Hellen Linkswiler (1912 -1984), a nutrition professor at the University of Wisconsin-Madison, was more ladylike than McCoy, even though her background was probably rougher. As a child, she ate moldy bread because there was no other food in Oklahoma during the dust bowl years. In 1960, a banker refused her a mortgage for a home, even though she was full professor, unless a man cosigned the loan. So her father (whom she supported) signed the loan. Although highly professional, she had a domestic side. She was an avid gardener, a great cook, and rated painting (walls not art) as one of her favorite pastimes.

Sara Almquist is Coming Flu is a combination of McCoy and Linkswiler. She’s tough and practical, with a salty tongue. Maybe it reflects her farm background and years as a scientist in fields dominated by men.  

For more information on Coming Flu and JL Greger, go to

See you next week
JL Greger

Thursday, October 11, 2012

THE NEXT BIG THING – a chain letter with set questions

I’ve spent so much time advertising my medical thriller Coming Flu (Oak Tree Press published it in July 2012.) lately that I’ve not thought much about my book now in review. This is a great chance to dream and hope it’s the next big thing.

What is the working title of your book?
I like the title Death of a Diet Doctor; a reading group preferred Murder: A New Way to Lose Weight. Which title would catch their eye more in the bookstore? Let me know in comments to this blog.

Where did the idea come from for the book?
First off, I wanted to write a sequel to Coming Flu, but feature Linda Almquist, the younger, more contemplative and nervous sister of Sara Almquist (the lead character in Coming Flu).

Second, I wanted my second novel to also have a science theme – but not one involving infectious diseases, as my first novel had. I particularly wanted a medical syndrome with a New Mexico tie-in, if possible. Obesity and the related health problems are common in New Mexico. But I wanted something quirkier to add to the mix. As I was searching through journal articles, I came across one that had been published by medical researchers from New Mexico in the New England Journal of Medicine. I’m not going to tell you more or I’ll give away too many secrets in the plot.

What genre does your book fall under?
Death of a Diet Doctor is a mystery set in a medical school. Coming Flu was a medical thriller.

The differences in the two books reflect the lead characters – two sisters. The feistier sister Sara Almquist, a supposedly retired epidemiologist, is the lead in Coming Flu. Linda Almquist, a physician and a newly appointed associate dean in a medical school, is the lead character in Death of A Diet Doctor. Both are in both books.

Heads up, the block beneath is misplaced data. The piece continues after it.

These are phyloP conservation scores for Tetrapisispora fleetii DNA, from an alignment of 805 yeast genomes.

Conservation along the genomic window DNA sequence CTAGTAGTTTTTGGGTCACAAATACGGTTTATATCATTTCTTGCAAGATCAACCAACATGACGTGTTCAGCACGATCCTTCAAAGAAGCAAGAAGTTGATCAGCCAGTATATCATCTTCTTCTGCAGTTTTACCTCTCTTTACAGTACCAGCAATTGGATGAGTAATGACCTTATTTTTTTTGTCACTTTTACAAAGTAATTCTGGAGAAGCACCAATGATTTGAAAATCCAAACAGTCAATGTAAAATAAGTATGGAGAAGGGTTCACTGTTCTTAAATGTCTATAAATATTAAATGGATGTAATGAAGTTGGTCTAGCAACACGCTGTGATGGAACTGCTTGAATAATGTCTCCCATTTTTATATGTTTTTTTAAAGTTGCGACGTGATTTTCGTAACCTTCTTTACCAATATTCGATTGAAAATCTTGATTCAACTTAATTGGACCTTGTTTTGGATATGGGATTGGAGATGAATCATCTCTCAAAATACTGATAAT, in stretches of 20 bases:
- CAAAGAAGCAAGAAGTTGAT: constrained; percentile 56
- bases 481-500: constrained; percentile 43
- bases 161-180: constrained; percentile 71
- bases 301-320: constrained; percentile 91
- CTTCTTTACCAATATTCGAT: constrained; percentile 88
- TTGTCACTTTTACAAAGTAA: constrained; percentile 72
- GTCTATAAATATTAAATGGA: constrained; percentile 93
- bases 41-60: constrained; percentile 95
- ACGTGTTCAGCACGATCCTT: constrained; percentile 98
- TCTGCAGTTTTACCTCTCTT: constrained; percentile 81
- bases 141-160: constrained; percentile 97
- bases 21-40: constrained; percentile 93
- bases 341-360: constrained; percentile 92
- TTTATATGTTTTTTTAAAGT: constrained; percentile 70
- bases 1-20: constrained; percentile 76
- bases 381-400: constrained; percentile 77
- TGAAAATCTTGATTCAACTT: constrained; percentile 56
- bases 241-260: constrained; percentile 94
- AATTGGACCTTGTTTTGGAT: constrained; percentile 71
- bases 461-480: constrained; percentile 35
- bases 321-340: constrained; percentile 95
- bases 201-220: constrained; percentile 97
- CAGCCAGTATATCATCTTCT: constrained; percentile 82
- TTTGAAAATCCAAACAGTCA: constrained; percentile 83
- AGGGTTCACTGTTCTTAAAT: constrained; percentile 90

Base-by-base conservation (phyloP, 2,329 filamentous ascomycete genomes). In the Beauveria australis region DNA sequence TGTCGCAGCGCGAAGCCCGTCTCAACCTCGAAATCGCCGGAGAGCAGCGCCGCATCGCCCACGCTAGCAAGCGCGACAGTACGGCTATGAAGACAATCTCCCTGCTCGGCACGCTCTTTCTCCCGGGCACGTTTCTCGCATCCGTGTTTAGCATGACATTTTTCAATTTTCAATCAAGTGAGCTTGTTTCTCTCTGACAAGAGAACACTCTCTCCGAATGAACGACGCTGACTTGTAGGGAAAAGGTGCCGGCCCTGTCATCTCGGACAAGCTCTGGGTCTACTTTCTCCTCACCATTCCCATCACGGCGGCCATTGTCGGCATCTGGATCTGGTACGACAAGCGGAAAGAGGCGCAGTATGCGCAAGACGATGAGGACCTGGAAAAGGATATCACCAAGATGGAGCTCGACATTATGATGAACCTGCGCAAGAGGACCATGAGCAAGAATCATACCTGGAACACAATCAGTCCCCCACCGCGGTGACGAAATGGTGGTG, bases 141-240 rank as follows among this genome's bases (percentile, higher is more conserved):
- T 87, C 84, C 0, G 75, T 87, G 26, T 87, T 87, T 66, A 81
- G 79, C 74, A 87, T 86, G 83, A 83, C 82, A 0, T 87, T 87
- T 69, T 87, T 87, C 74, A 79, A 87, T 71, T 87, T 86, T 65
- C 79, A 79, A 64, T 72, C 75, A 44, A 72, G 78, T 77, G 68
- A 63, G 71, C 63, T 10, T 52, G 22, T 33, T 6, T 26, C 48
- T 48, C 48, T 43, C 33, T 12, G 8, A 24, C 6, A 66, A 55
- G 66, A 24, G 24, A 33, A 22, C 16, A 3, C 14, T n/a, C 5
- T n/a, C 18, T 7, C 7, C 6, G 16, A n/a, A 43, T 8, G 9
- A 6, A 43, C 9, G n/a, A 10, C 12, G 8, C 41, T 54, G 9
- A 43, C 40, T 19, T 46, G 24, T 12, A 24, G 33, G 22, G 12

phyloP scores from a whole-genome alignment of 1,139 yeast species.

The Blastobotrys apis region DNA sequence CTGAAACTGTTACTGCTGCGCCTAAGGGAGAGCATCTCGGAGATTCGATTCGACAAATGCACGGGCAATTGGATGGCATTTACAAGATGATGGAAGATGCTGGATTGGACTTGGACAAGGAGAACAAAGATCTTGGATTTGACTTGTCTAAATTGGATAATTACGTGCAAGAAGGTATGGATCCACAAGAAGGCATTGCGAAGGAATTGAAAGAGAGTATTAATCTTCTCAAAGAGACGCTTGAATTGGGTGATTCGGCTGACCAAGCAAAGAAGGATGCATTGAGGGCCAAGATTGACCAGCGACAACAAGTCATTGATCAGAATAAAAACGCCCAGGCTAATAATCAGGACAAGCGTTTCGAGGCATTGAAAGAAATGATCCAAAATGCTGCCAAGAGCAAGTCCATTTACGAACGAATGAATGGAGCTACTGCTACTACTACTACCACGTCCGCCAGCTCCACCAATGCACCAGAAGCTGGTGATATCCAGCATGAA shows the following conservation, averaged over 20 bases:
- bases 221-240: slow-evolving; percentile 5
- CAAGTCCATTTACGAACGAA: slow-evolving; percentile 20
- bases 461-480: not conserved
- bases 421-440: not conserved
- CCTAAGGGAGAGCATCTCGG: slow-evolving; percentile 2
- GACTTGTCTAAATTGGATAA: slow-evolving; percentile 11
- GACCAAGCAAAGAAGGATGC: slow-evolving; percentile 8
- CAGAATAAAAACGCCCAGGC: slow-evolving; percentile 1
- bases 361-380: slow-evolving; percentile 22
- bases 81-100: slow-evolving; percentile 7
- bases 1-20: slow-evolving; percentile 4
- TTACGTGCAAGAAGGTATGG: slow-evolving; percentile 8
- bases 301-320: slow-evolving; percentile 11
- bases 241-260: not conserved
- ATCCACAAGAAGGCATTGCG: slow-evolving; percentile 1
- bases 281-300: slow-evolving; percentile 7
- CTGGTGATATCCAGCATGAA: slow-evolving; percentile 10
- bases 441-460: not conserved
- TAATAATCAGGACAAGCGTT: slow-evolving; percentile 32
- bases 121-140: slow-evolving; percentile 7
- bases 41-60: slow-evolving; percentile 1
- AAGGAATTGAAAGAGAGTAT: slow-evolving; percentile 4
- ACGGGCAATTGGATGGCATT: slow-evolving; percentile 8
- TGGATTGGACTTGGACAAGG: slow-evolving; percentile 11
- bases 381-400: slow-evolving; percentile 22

As I wrote I viewed the sisters as the “Odd Couple of Modern Women.” Sara is the messy Oscar Madison (the Jack Klugman character in the TV show The Odd Couple). Linda is the proper, neatnik Felix Unger (the Tony Randall character).

Which actors would you choose to play your characters in a movie rendition?

Frances McDormand has the toughness and Midwest background that would make her a perfect Sara Almquist. However, a younger version of Shirley MacLaine might be an interesting version of Sara. Besides MacLaine lives near Santa Fe, New Mexico.

Jodie Foster is a perfectionist, has an intellectual bent, and is petite. She would make a perfect Linda Almquist.
What is the one-sentence synopsis of your book?
As Linda Almquist investigates scientific fraud by medical researchers, she uncovers simmering feuds among faculty members, long hidden secrets, and two dead bodies – and they’re not patients.

Will your book be self-published or represented by an agency?
Oak Tree Press published Coming Flu and hopefully will publish Death of a Diet Doctor.  

How long did it take you to write the first draft of your manuscript?
Researching and writing the first draft took one year.

What other books would you compare this story to within your genre?
My books are similar to Patricia Cornwell’s mystery series, featuring pathologist Kay Scarpetta, but I show more of the Almquists’ personal lives and quirks. Kathy Reichs’s mystery series, featuring medical anthropologist Tempe Brennan (also of the TV show Bones) is also comparable. But my books include more science tidbits that are relevant to readers’ lives.

Who inspired you to write this book?
My students. I taught nutrition and toxicology for thirty years at Purdue University and the University of Wisconsin-Madison. Students generally found metabolic pathways dull and hard to remember, until I mentioned health problems caused by aberrations in the pathways. The students taught me to show not tell them about science.

Thank you.

JL Greger